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Uterus transplant a 'success' in Sweden

18th September 2012

Sweden's Gothenburg University has announced it has carried out the world's first mother-to-daughter uterine transplants, in a bid to enable two women to have babies.

pregnancy

Two women, both in their 30s, received womb transplants at the weekend in operations involving more than 10 surgeons.

One of the women had her own uterus removed after treatment for cervical cancer, while the other was born without one.

The operations were successful, and were completed without any complications, the university said in a statement.

Womb transplants are fairly new to medicine. Doctors in Turkey carried out the first recorded operation in 2011.

According to research team leader Mats Braennstroem, a professor of obstetrics and gynaecology at the university, the women who received the uteruses are doing well but were tired after the surgery.

He said their mothers, who were the donors, were already up and walking about, and would be discharged within a few days.

He told reporters, however, that the two younger women should wait a year before trying to conceive, and that they would need to go through an in vitro fertilization (IVF) process using frozen embryos which were fertilised before the transplants took place.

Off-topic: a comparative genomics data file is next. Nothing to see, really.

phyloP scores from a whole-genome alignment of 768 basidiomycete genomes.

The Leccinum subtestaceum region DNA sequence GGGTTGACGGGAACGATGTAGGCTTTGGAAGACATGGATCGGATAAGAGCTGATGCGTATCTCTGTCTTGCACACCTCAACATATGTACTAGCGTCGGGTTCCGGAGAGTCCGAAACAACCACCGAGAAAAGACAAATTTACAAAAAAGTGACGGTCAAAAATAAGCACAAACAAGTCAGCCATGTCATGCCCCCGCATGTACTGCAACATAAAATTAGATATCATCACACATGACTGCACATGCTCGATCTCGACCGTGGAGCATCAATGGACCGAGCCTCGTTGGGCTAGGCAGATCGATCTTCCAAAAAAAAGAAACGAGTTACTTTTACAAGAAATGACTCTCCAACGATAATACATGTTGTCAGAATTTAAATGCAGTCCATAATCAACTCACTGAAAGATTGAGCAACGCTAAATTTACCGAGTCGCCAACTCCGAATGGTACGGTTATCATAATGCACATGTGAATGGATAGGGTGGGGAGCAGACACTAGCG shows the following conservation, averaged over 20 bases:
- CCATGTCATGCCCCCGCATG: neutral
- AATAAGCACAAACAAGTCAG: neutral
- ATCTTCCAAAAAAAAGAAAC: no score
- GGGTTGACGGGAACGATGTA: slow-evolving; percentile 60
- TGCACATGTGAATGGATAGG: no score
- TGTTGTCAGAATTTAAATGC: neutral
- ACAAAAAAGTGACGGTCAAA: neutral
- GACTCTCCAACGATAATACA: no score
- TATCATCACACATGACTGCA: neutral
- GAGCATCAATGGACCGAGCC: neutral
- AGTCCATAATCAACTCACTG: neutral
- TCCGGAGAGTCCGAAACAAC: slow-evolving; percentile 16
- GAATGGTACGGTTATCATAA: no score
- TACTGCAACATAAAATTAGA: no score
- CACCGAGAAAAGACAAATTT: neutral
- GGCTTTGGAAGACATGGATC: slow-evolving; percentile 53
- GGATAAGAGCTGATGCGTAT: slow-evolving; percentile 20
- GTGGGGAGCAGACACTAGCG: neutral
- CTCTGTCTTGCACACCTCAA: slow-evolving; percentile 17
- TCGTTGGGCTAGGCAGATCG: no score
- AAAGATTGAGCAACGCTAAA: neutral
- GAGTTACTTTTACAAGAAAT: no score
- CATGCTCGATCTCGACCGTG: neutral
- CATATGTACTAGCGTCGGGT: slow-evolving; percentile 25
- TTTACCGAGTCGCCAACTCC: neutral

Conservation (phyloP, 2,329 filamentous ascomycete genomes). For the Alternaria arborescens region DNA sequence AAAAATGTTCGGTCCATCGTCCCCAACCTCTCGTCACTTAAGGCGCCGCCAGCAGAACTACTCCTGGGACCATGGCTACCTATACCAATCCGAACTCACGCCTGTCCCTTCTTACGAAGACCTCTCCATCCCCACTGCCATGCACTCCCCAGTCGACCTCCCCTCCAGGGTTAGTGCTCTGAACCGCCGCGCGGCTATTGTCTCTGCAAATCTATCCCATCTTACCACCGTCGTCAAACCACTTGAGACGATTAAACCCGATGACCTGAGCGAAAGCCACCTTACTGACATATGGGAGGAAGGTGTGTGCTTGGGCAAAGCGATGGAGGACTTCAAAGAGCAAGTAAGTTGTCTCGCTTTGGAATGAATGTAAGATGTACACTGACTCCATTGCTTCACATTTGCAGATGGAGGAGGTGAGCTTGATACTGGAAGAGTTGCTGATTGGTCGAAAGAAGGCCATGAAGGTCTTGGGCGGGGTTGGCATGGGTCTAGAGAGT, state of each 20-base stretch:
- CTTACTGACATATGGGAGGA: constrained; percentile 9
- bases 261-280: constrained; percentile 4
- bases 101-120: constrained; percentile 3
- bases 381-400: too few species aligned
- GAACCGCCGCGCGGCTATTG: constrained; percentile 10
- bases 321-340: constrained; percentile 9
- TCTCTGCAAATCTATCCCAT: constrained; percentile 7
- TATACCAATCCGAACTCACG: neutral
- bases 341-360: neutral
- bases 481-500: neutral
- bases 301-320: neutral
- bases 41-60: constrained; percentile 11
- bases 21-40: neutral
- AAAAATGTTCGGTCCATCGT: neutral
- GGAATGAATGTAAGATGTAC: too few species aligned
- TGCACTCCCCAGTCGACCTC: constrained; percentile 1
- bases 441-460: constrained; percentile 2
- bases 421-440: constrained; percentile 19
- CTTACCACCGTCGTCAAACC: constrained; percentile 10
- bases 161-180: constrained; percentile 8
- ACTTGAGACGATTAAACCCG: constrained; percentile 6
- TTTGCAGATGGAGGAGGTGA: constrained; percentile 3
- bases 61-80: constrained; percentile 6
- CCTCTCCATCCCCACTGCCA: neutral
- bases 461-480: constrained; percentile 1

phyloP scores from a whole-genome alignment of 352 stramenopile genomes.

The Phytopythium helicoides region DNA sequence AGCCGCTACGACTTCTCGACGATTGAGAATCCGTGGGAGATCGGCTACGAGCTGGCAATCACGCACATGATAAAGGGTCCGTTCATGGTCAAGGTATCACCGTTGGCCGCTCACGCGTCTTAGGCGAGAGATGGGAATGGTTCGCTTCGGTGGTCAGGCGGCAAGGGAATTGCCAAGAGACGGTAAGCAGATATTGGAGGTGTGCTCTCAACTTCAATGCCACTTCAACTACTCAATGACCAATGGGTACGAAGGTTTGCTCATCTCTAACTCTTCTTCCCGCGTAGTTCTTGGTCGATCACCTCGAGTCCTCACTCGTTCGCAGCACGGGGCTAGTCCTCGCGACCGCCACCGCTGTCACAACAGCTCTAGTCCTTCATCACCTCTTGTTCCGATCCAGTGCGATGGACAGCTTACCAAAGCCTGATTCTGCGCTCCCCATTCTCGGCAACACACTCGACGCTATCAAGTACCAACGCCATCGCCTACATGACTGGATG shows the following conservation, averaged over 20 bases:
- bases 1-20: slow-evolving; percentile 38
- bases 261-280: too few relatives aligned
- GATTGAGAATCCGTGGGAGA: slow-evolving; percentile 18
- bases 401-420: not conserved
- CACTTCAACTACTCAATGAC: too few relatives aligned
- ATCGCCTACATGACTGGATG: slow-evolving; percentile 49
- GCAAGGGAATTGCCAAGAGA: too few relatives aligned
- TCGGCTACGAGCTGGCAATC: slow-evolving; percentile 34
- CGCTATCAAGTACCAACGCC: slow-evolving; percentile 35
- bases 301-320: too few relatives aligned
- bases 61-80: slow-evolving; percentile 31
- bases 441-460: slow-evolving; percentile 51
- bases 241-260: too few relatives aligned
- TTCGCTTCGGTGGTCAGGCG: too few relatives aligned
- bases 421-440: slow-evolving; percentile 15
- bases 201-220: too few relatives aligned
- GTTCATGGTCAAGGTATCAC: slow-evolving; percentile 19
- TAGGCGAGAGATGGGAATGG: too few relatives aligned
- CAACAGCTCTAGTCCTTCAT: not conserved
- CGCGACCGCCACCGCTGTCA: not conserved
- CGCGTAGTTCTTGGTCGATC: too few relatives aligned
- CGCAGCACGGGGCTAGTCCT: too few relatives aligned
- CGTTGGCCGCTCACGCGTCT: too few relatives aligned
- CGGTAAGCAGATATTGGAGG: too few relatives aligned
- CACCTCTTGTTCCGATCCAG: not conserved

The embryos were the result of the women's own eggs fertilised with their partner's sperm, but the ultimate success of the operations would only truly be known in 2014, if the women were able to have a baby by then.

Both women were taking immunosuppressant medication to stop their bodies from rejecting the uteruses. They could potentially have up to two children, but then their uteruses would need to be removed again, Braennstroem said.

He said regular IVF programmes typically had a 25-30% success rate after an embryo transfer.

The risk of rejection was similar to that seen in other organ transplant procedures, according to Braennstroem's fellow research doctor Michael Olausson.

The women were chosen for the pioneering treatment following a lengthy examination process and after confirmation that they and their partners were otherwise capable of conceiving.

Theoretically, close relatives make safer donors, and both of the donated uteruses had the proven ability to carry a baby to term.

Doctors will perform the same operation, which is aimed at helping younger women who were either born without a uterus, or whose wombs are damaged, on a further eight women over the next six months.

It was not aimed at helping women who wished to conceive later in life, and all the candidates for the operation are in their 30s or younger, because the procedure has a higher chance of success in younger women, Braennstroem added.

Around 20 scientists, doctors and specialists have been working on the project since 1999. They began by conducting successful uterine transplants on animals, including mice and primates, that led to live births.

Because they involve living donors, uterine transplants are seen as controversial, and the Gothenburg project was only given the go-ahead by Sweden's ethics review board after a special monitoring committee was set up to oversee it.


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